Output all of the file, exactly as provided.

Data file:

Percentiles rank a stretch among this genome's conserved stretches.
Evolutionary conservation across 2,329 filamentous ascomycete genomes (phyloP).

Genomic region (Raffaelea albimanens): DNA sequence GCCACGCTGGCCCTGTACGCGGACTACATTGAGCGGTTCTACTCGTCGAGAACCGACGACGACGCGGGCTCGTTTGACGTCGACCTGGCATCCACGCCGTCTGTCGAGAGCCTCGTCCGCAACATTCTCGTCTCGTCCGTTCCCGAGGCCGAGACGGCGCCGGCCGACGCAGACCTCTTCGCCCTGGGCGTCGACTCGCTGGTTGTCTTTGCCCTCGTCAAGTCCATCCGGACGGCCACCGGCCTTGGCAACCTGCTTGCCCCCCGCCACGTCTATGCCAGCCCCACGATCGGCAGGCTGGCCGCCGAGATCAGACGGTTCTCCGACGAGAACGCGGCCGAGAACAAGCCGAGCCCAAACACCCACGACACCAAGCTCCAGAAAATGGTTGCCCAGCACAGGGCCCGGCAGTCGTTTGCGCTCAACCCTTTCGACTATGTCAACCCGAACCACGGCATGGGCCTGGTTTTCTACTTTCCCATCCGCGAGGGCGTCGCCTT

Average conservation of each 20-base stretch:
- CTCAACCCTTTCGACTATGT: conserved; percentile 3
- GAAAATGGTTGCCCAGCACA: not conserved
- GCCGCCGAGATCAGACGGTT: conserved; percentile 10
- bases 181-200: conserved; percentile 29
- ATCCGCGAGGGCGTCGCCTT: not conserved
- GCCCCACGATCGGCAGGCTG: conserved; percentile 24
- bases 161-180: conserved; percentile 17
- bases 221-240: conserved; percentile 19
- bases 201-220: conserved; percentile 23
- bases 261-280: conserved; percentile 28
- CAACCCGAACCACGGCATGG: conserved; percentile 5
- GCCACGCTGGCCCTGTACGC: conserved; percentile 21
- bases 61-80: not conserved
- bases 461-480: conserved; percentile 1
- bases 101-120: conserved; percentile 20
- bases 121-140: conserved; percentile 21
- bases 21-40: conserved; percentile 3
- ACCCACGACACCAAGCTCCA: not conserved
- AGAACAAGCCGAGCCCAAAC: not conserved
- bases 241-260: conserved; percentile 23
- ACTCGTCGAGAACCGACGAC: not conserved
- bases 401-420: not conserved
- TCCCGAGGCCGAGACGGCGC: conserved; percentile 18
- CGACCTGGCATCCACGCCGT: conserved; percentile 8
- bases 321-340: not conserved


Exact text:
Percentiles rank a stretch among this genome's conserved stretches.
Evolutionary conservation across 2,329 filamentous ascomycete genomes (phyloP).

Genomic region (Raffaelea albimanens): DNA sequence GCCACGCTGGCCCTGTACGCGGACTACATTGAGCGGTTCTACTCGTCGAGAACCGACGACGACGCGGGCTCGTTTGACGTCGACCTGGCATCCACGCCGTCTGTCGAGAGCCTCGTCCGCAACATTCTCGTCTCGTCCGTTCCCGAGGCCGAGACGGCGCCGGCCGACGCAGACCTCTTCGCCCTGGGCGTCGACTCGCTGGTTGTCTTTGCCCTCGTCAAGTCCATCCGGACGGCCACCGGCCTTGGCAACCTGCTTGCCCCCCGCCACGTCTATGCCAGCCCCACGATCGGCAGGCTGGCCGCCGAGATCAGACGGTTCTCCGACGAGAACGCGGCCGAGAACAAGCCGAGCCCAAACACCCACGACACCAAGCTCCAGAAAATGGTTGCCCAGCACAGGGCCCGGCAGTCGTTTGCGCTCAACCCTTTCGACTATGTCAACCCGAACCACGGCATGGGCCTGGTTTTCTACTTTCCCATCCGCGAGGGCGTCGCCTT

Average conservation of each 20-base stretch:
- CTCAACCCTTTCGACTATGT: conserved; percentile 3
- GAAAATGGTTGCCCAGCACA: not conserved
- GCCGCCGAGATCAGACGGTT: conserved; percentile 10
- bases 181-200: conserved; percentile 29
- ATCCGCGAGGGCGTCGCCTT: not conserved
- GCCCCACGATCGGCAGGCTG: conserved; percentile 24
- bases 161-180: conserved; percentile 17
- bases 221-240: conserved; percentile 19
- bases 201-220: conserved; percentile 23
- bases 261-280: conserved; percentile 28
- CAACCCGAACCACGGCATGG: conserved; percentile 5
- GCCACGCTGGCCCTGTACGC: conserved; percentile 21
- bases 61-80: not conserved
- bases 461-480: conserved; percentile 1
- bases 101-120: conserved; percentile 20
- bases 121-140: conserved; percentile 21
- bases 21-40: conserved; percentile 3
- ACCCACGACACCAAGCTCCA: not conserved
- AGAACAAGCCGAGCCCAAAC: not conserved
- bases 241-260: conserved; percentile 23
- ACTCGTCGAGAACCGACGAC: not conserved
- bases 401-420: not conserved
- TCCCGAGGCCGAGACGGCGC: conserved; percentile 18
- CGACCTGGCATCCACGCCGT: conserved; percentile 8
- bases 321-340: not conserved